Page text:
Not a natural exhibitionist, it is with great trepidation that I remove my towel – that last bastion of modesty – in public, outside, under sunny skies. Hanging it on a wooden railing, I step into the impenetrable murk of the muddy, steaming hot springs bath.
I quickly submerge myself, then linger at the back near a pile of rocks, leaning back and taking inventory. Close by, several young dudes laugh and steal glances at the other side of the space, while across the divide – marked by a single bamboo pole, laid crosswise over the muddy, mineral-rich water – a handful of young women, all of them wearing shower caps and nothing else, have their own round of conversation, just their necks and heads visible. Everyone but me is Japanese.
Japan is a country shot through with hot springs, some 27,000, by one count, and I’m here in Beppu – the most famous onsen town of them all. An essential part of the Japanese culture, an onsen visit is steeped in tradition; according to legends dating back to ancient times, deities here were healed by the hot springs’ powers. The experience also involves strict protocols, and those who visit these baths are expected to respect the mores set out for this important cultural practice. Shower and scrub beforehand. Tattoos? Sometimes they’re allowed – but check first. Don’t BYOB (it’s not that kind of hot tub). And rule No. 1? You must be – at all times – completely naked.
Set on the sea, Beppu is a small city of about 120,000 perched on a mountainside on Japan’s southern Kyushu Island. Famous in Japan but almost unknown to westerners, Beppu descends from Kyushu’s mountains to the sea, with steam rising from vents in the earth seemingly every few steps. The slopes steam year-round and the area’s 2,000 hot springs have long attracted people from across the country.
Next year, the city will welcome visitors from around the globe as a host site for the Rugby World Cup. And some of the attractions here, it should be noted, can be enjoyed fully-clothed. For example, the “eight hells of Beppu,” a series of bubbling pools – each one with a different theme – that descend down the mountain. One has little foot baths; at another, you can cook your lunch using magmatic power, and I enjoy a steam bun meal thoroughly heated from forces far beneath the earth.
But it’s not long before I’m back in the buff, and the next time I get naked, I’m soon covered in volcanic sand. Visiting the historic Takegawara Onsen, a 19th-century building in the heart of town, I enter the hulking, haunting wooden structure after dark, paying a minimal fee to the woman behind the window. She hands me a locker key, a slender towel and a robe, and the shedding of clothing begins. First, I trade my shoes for a pair of rubber slippers. Entering the locker room, I strip down to nothing, robing up only after first following intricate onsen bathing rituals, including sitting on a little stool and showering off near a steaming pool of geothermal water.
Then, it’s time to climb into a grave – or, at least that’s what it looks like. Digging a series of identical plots, two women work like clockwork, tossing aside the heavy sand with their spades. One directs me to my designated excavation and I lie flat, a block of wood supporting my head. Working together in choreographed routine, they pack the soil all over me, up to my neck and around my head, even my limbs sealed in. It’s hot, and I sweat freely while I fight a mild bout of claustrophobia. After 15 minutes, I am relieved – but my skin no doubt enriched – as I climb out and head back to the locker room.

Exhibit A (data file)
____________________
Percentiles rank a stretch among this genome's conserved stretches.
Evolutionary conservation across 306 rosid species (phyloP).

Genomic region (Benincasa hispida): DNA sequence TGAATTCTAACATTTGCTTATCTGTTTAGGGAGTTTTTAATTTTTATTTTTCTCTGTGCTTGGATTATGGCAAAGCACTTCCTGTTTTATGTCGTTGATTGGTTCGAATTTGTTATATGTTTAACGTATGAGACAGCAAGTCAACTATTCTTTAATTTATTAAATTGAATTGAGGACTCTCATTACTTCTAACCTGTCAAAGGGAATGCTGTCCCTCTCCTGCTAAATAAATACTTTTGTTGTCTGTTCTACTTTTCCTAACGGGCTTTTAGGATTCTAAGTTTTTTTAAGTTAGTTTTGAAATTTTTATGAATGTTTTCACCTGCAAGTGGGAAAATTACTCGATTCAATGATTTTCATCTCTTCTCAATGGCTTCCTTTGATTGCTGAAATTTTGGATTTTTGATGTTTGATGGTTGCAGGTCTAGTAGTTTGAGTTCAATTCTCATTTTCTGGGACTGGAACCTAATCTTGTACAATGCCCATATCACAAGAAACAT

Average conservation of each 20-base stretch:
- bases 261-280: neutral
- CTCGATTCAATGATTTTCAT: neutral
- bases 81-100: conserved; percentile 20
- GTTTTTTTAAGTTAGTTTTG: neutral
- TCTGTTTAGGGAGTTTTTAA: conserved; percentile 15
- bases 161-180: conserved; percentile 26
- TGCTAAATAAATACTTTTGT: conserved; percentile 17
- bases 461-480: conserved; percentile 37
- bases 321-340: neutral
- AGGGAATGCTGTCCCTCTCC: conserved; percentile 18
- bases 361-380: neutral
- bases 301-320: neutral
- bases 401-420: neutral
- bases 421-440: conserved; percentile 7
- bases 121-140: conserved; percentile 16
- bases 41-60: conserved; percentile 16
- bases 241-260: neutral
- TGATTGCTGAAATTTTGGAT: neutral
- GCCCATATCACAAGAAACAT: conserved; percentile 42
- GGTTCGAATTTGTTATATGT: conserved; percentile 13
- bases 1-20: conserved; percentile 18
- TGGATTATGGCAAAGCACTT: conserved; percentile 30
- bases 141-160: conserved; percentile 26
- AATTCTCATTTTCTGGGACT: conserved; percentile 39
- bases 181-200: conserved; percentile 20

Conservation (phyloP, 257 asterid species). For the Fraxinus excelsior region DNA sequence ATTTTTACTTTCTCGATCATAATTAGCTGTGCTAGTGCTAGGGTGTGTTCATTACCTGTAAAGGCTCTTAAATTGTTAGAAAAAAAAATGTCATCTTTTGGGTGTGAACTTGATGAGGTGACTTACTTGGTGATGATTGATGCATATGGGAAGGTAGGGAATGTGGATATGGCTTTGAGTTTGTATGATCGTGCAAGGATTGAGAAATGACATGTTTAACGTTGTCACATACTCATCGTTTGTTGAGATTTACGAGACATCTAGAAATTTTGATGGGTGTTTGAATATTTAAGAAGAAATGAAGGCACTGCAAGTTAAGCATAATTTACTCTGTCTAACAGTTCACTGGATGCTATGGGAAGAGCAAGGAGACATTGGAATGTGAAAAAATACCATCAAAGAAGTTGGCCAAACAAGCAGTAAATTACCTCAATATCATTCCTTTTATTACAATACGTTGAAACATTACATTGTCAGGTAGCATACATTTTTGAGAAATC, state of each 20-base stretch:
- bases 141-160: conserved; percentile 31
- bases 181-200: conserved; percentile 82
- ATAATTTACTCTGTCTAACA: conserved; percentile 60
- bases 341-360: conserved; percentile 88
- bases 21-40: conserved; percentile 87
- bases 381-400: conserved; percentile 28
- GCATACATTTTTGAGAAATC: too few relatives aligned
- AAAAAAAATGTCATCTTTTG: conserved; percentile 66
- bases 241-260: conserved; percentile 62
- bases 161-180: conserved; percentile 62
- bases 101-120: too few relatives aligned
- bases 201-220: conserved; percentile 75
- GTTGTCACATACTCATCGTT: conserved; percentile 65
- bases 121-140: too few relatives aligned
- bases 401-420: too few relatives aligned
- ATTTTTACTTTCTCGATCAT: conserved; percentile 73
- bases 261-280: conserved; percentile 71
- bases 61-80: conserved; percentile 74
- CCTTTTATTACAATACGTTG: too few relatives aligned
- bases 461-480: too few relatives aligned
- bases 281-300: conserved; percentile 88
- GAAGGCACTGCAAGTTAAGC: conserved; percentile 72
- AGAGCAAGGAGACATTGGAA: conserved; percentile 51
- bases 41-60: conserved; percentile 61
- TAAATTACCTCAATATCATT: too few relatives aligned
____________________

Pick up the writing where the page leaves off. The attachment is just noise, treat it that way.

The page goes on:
There, I disrobe, brush off all the sand that has migrated into my every nook and cranny and head to a hot pool. I share the space with a father and son from Osaka and we make stilted conversation as the three of us scoop water over our heads, shampooing thoroughly. As we get dressed, the father congratulates me on my naked, brazen bravery and we share an awkward combination high-five and handshake that seems to stretch on forever. It’s uncomfortable, but I feel good about myself. Striding out into the sultry Kyushu night, I’m confident, well-moisturized and ready for the next opportunity to toss aside my pants.
When you go
Soak: Hoyo Land offers clean, functional facilities for mineral-reach, co-ed bathing – a day pass costs 1,000 yen ($11.75). And for about the same price at Takegawara Spa, you can get buried up to your neck in sand at Beppu’s most famous onsen, which dates back to 1879.
Stay: Further south on Kyushu, Myoken Ishiharaso is one of Japan’s finest onsen resorts, with a series of picturesque public baths lining the banks of the rushing Amorigawa River. It’s a place where immersion of all sorts is the norm, offering Japanese-style guestrooms and a 10-course traditional tasting menu. Then wander back to your suite and take a soak in your own private hot springs bath, on the balcony. Rooms from 23,760 yen ($279); m-ishiharaso.com/en
Almost all itineraries to Kyushu and Beppu will run through Tokyo. There, tucked away from the mayhem in the Toranomon Hills, the Andaz Tokyo occupies the top floors of the city’s second-tallest building, mixing Japanese design elements (round tubs, lanterns, washi paper partitions with traditional western comforts. Great place for a two-to-three-day layover, en route south to Kyushu. Rooms from 55,000 yen ($646); tokyo.andaz.hyatt.com
Get there: Air Canada provides direct flights from Toronto to Tokyo’s Haneda International Airport. From there, you can either take a day to ride the high-speed Shinkansen (bullet train), or hop onto a short connector flight to Oita or Kagoshima on Kyushu Island.
The writer received a complimentary stay at Myoken Ishiharaso. It did not review or approve this article.